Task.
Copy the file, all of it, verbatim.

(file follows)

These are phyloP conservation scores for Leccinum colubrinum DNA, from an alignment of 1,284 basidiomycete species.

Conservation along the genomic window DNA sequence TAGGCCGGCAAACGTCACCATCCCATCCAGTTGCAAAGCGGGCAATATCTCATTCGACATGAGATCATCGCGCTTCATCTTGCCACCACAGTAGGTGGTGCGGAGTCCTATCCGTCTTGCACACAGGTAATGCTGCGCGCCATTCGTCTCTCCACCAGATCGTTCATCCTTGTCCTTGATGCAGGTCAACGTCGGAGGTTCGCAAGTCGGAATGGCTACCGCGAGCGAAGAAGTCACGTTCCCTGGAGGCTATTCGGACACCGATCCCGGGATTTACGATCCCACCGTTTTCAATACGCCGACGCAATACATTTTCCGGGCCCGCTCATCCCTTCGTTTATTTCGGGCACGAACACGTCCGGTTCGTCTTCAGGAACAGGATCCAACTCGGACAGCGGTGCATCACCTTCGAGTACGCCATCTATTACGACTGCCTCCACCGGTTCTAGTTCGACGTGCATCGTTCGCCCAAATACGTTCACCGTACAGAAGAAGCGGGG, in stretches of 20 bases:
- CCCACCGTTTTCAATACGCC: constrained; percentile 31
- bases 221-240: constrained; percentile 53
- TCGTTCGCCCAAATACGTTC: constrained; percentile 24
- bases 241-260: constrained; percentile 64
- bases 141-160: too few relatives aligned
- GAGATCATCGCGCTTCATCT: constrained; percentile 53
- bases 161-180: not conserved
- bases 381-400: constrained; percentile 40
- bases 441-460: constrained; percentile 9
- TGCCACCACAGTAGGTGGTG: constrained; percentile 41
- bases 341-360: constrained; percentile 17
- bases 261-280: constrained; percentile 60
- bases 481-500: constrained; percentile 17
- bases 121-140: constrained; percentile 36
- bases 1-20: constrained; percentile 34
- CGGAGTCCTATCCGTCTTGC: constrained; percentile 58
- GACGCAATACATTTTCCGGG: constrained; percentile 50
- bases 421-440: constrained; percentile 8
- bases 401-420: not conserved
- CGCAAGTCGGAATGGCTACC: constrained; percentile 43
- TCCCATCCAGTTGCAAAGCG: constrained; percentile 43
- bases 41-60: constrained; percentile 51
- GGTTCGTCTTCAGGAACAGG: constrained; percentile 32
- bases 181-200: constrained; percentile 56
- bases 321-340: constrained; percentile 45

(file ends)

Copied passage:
These are phyloP conservation scores for Leccinum colubrinum DNA, from an alignment of 1,284 basidiomycete species.

Conservation along the genomic window DNA sequence TAGGCCGGCAAACGTCACCATCCCATCCAGTTGCAAAGCGGGCAATATCTCATTCGACATGAGATCATCGCGCTTCATCTTGCCACCACAGTAGGTGGTGCGGAGTCCTATCCGTCTTGCACACAGGTAATGCTGCGCGCCATTCGTCTCTCCACCAGATCGTTCATCCTTGTCCTTGATGCAGGTCAACGTCGGAGGTTCGCAAGTCGGAATGGCTACCGCGAGCGAAGAAGTCACGTTCCCTGGAGGCTATTCGGACACCGATCCCGGGATTTACGATCCCACCGTTTTCAATACGCCGACGCAATACATTTTCCGGGCCCGCTCATCCCTTCGTTTATTTCGGGCACGAACACGTCCGGTTCGTCTTCAGGAACAGGATCCAACTCGGACAGCGGTGCATCACCTTCGAGTACGCCATCTATTACGACTGCCTCCACCGGTTCTAGTTCGACGTGCATCGTTCGCCCAAATACGTTCACCGTACAGAAGAAGCGGGG, in stretches of 20 bases:
- CCCACCGTTTTCAATACGCC: constrained; percentile 31
- bases 221-240: constrained; percentile 53
- TCGTTCGCCCAAATACGTTC: constrained; percentile 24
- bases 241-260: constrained; percentile 64
- bases 141-160: too few relatives aligned
- GAGATCATCGCGCTTCATCT: constrained; percentile 53
- bases 161-180: not conserved
- bases 381-400: constrained; percentile 40
- bases 441-460: constrained; percentile 9
- TGCCACCACAGTAGGTGGTG: constrained; percentile 41
- bases 341-360: constrained; percentile 17
- bases 261-280: constrained; percentile 60
- bases 481-500: constrained; percentile 17
- bases 121-140: constrained; percentile 36
- bases 1-20: constrained; percentile 34
- CGGAGTCCTATCCGTCTTGC: constrained; percentile 58
- GACGCAATACATTTTCCGGG: constrained; percentile 50
- bases 421-440: constrained; percentile 8
- bases 401-420: not conserved
- CGCAAGTCGGAATGGCTACC: constrained; percentile 43
- TCCCATCCAGTTGCAAAGCG: constrained; percentile 43
- bases 41-60: constrained; percentile 51
- GGTTCGTCTTCAGGAACAGG: constrained; percentile 32
- bases 181-200: constrained; percentile 56
- bases 321-340: constrained; percentile 45